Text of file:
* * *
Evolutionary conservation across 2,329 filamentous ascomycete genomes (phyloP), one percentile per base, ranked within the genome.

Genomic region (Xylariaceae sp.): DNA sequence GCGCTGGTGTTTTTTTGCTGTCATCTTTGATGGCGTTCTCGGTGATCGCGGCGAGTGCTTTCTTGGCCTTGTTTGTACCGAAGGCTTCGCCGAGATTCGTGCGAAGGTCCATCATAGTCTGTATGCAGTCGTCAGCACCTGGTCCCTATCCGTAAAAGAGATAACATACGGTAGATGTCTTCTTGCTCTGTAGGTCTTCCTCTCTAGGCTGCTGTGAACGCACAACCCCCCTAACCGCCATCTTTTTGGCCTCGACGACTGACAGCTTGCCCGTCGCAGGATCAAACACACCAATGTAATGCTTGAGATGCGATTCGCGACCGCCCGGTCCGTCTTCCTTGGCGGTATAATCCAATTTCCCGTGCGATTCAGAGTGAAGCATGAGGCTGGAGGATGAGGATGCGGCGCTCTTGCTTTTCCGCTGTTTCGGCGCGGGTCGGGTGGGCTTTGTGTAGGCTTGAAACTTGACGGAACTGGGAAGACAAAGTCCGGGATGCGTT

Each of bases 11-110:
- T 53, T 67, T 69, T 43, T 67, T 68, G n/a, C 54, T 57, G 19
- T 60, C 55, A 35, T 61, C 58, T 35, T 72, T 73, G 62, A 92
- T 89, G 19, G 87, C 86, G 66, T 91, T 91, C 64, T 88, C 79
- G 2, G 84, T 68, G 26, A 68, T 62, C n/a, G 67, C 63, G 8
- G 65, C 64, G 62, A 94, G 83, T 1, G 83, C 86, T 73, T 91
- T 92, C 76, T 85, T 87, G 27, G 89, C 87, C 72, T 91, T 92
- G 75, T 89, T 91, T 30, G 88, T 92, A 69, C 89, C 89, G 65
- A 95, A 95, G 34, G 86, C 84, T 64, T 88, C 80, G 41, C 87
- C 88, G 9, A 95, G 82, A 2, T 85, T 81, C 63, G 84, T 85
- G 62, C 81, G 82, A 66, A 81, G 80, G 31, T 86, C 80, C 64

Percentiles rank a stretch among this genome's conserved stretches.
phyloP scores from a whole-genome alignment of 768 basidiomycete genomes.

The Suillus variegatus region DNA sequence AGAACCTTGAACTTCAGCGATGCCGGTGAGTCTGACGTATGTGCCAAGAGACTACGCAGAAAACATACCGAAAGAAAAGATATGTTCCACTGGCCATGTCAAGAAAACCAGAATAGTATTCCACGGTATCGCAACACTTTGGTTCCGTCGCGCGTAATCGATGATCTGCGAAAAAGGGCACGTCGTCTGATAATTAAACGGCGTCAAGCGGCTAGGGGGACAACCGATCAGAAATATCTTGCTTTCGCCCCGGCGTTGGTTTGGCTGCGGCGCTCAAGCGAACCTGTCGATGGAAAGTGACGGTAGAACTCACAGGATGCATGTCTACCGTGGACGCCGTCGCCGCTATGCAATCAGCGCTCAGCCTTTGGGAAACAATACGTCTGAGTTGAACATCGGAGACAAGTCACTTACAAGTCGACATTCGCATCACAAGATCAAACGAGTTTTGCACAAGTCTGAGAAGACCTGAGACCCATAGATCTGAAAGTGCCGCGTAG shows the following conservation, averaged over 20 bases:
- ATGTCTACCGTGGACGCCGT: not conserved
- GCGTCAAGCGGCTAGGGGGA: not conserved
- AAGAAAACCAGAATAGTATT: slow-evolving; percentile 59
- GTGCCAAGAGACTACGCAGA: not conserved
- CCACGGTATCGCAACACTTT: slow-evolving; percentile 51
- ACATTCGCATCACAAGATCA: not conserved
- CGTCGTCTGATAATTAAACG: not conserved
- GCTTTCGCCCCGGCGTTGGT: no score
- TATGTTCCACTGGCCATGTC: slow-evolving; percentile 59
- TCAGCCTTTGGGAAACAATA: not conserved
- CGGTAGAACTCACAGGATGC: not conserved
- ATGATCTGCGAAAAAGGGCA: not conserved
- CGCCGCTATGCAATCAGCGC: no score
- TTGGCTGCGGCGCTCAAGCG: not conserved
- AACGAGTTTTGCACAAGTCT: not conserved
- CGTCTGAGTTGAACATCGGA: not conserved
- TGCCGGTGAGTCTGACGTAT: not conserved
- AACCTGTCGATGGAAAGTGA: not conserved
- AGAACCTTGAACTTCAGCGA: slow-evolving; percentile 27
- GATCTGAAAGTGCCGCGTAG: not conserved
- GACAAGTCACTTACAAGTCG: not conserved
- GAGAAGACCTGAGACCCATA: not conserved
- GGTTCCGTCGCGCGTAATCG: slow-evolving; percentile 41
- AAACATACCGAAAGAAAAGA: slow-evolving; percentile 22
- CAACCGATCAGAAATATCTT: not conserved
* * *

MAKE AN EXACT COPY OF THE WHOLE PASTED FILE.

Evolutionary conservation across 2,329 filamentous ascomycete genomes (phyloP), one percentile per base, ranked within the genome.

Genomic region (Xylariaceae sp.): DNA sequence GCGCTGGTGTTTTTTTGCTGTCATCTTTGATGGCGTTCTCGGTGATCGCGGCGAGTGCTTTCTTGGCCTTGTTTGTACCGAAGGCTTCGCCGAGATTCGTGCGAAGGTCCATCATAGTCTGTATGCAGTCGTCAGCACCTGGTCCCTATCCGTAAAAGAGATAACATACGGTAGATGTCTTCTTGCTCTGTAGGTCTTCCTCTCTAGGCTGCTGTGAACGCACAACCCCCCTAACCGCCATCTTTTTGGCCTCGACGACTGACAGCTTGCCCGTCGCAGGATCAAACACACCAATGTAATGCTTGAGATGCGATTCGCGACCGCCCGGTCCGTCTTCCTTGGCGGTATAATCCAATTTCCCGTGCGATTCAGAGTGAAGCATGAGGCTGGAGGATGAGGATGCGGCGCTCTTGCTTTTCCGCTGTTTCGGCGCGGGTCGGGTGGGCTTTGTGTAGGCTTGAAACTTGACGGAACTGGGAAGACAAAGTCCGGGATGCGTT

Each of bases 11-110:
- T 53, T 67, T 69, T 43, T 67, T 68, G n/a, C 54, T 57, G 19
- T 60, C 55, A 35, T 61, C 58, T 35, T 72, T 73, G 62, A 92
- T 89, G 19, G 87, C 86, G 66, T 91, T 91, C 64, T 88, C 79
- G 2, G 84, T 68, G 26, A 68, T 62, C n/a, G 67, C 63, G 8
- G 65, C 64, G 62, A 94, G 83, T 1, G 83, C 86, T 73, T 91
- T 92, C 76, T 85, T 87, G 27, G 89, C 87, C 72, T 91, T 92
- G 75, T 89, T 91, T 30, G 88, T 92, A 69, C 89, C 89, G 65
- A 95, A 95, G 34, G 86, C 84, T 64, T 88, C 80, G 41, C 87
- C 88, G 9, A 95, G 82, A 2, T 85, T 81, C 63, G 84, T 85
- G 62, C 81, G 82, A 66, A 81, G 80, G 31, T 86, C 80, C 64

Percentiles rank a stretch among this genome's conserved stretches.
phyloP scores from a whole-genome alignment of 768 basidiomycete genomes.

The Suillus variegatus region DNA sequence AGAACCTTGAACTTCAGCGATGCCGGTGAGTCTGACGTATGTGCCAAGAGACTACGCAGAAAACATACCGAAAGAAAAGATATGTTCCACTGGCCATGTCAAGAAAACCAGAATAGTATTCCACGGTATCGCAACACTTTGGTTCCGTCGCGCGTAATCGATGATCTGCGAAAAAGGGCACGTCGTCTGATAATTAAACGGCGTCAAGCGGCTAGGGGGACAACCGATCAGAAATATCTTGCTTTCGCCCCGGCGTTGGTTTGGCTGCGGCGCTCAAGCGAACCTGTCGATGGAAAGTGACGGTAGAACTCACAGGATGCATGTCTACCGTGGACGCCGTCGCCGCTATGCAATCAGCGCTCAGCCTTTGGGAAACAATACGTCTGAGTTGAACATCGGAGACAAGTCACTTACAAGTCGACATTCGCATCACAAGATCAAACGAGTTTTGCACAAGTCTGAGAAGACCTGAGACCCATAGATCTGAAAGTGCCGCGTAG shows the following conservation, averaged over 20 bases:
- ATGTCTACCGTGGACGCCGT: not conserved
- GCGTCAAGCGGCTAGGGGGA: not conserved
- AAGAAAACCAGAATAGTATT: slow-evolving; percentile 59
- GTGCCAAGAGACTACGCAGA: not conserved
- CCACGGTATCGCAACACTTT: slow-evolving; percentile 51
- ACATTCGCATCACAAGATCA: not conserved
- CGTCGTCTGATAATTAAACG: not conserved
- GCTTTCGCCCCGGCGTTGGT: no score
- TATGTTCCACTGGCCATGTC: slow-evolving; percentile 59
- TCAGCCTTTGGGAAACAATA: not conserved
- CGGTAGAACTCACAGGATGC: not conserved
- ATGATCTGCGAAAAAGGGCA: not conserved
- CGCCGCTATGCAATCAGCGC: no score
- TTGGCTGCGGCGCTCAAGCG: not conserved
- AACGAGTTTTGCACAAGTCT: not conserved
- CGTCTGAGTTGAACATCGGA: not conserved
- TGCCGGTGAGTCTGACGTAT: not conserved
- AACCTGTCGATGGAAAGTGA: not conserved
- AGAACCTTGAACTTCAGCGA: slow-evolving; percentile 27
- GATCTGAAAGTGCCGCGTAG: not conserved
- GACAAGTCACTTACAAGTCG: not conserved
- GAGAAGACCTGAGACCCATA: not conserved
- GGTTCCGTCGCGCGTAATCG: slow-evolving; percentile 41
- AAACATACCGAAAGAAAAGA: slow-evolving; percentile 22
- CAACCGATCAGAAATATCTT: not conserved